This popular textbook regards the Pentateuch as a literary whole, with a single theme that binds it together. The overarching theme is the partial fulfillment of the promises to the patriarchs. Though the method of the book is holistic, the origin and growth of the theme is also explored using the methods of traditional source analysis. An important chapter explores the theological function of the Pentateuch both in the community for which the Pentateuch was first composed and in our own time. For this second, enlarged edition, the author has written an Epilogue reassessing the theme of the Pentateuch from a more current postmodern perspective.
“As far as Deuteronomy is concerned, it goes without saying that everything focuses upon the land. Among its most characteristic phrases are ‘the land you are to possess’, which occurs (with variations) 22 times, and ‘the land (or, ground, gates, cities, etc.) that Yahweh your (or, our, etc.) God gives you (or, us)’, which occurs 34 times.” (Page 62)
“As I noted in my statement of theme (Chapter 5), in Genesis it is the promise of progeny that has predominated, in Exodus and Leviticus the promise of the relationship of Yahweh and Israel, and in Numbers and Deuteronomy the promise of the land.” (Page 65)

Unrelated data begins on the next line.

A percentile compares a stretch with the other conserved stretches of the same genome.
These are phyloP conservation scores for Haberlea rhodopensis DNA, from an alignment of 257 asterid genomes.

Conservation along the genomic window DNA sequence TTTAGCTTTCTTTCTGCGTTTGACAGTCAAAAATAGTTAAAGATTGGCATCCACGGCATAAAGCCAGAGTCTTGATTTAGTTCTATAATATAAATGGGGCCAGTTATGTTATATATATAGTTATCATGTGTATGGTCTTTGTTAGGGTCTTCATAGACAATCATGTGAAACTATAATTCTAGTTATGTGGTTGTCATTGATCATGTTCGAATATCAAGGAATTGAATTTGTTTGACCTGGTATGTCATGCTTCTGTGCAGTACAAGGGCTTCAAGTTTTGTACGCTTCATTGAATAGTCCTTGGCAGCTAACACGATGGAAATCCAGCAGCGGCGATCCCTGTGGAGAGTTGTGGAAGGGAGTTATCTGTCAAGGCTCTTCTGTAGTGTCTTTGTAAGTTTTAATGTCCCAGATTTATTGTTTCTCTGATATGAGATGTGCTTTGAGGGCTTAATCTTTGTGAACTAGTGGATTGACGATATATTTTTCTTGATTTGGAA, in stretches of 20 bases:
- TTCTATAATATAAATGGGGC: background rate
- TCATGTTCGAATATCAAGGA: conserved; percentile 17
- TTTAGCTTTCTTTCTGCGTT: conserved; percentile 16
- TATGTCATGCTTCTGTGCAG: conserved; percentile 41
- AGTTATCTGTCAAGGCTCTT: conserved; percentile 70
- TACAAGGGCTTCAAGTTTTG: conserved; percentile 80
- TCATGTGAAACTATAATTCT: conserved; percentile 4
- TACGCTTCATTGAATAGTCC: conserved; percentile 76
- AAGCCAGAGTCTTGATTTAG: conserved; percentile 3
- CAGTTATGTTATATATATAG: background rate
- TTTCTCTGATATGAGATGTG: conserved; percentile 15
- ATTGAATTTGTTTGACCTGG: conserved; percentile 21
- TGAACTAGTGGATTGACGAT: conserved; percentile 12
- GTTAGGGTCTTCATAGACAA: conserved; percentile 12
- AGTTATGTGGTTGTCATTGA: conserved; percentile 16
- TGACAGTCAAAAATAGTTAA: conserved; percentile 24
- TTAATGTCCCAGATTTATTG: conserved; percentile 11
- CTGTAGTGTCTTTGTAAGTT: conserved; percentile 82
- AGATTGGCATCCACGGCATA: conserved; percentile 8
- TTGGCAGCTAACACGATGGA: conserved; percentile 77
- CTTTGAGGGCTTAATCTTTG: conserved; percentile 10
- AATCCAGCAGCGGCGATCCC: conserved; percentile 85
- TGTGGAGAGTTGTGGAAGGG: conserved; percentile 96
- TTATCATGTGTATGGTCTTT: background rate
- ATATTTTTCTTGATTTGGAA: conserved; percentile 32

“Can there be more than one theme in a literary work? Ultimately, I think not” (Page 22)
“If ‘theme’ is a statement of the content, structure and development of a work, as I have suggested above, the ‘sin—speech—mitigation—punishment’ pattern, significant though it is, can only be called a recurrent motif in the primaeval history, and not the unifying theme of Genesis 1–11 as a whole.” (Page 69)
“As for the book of Leviticus, its function, within the scheme of the promise and its fulfilments, is to spell out in detail the means by which the relationship now established is to be maintained.” (Page 54)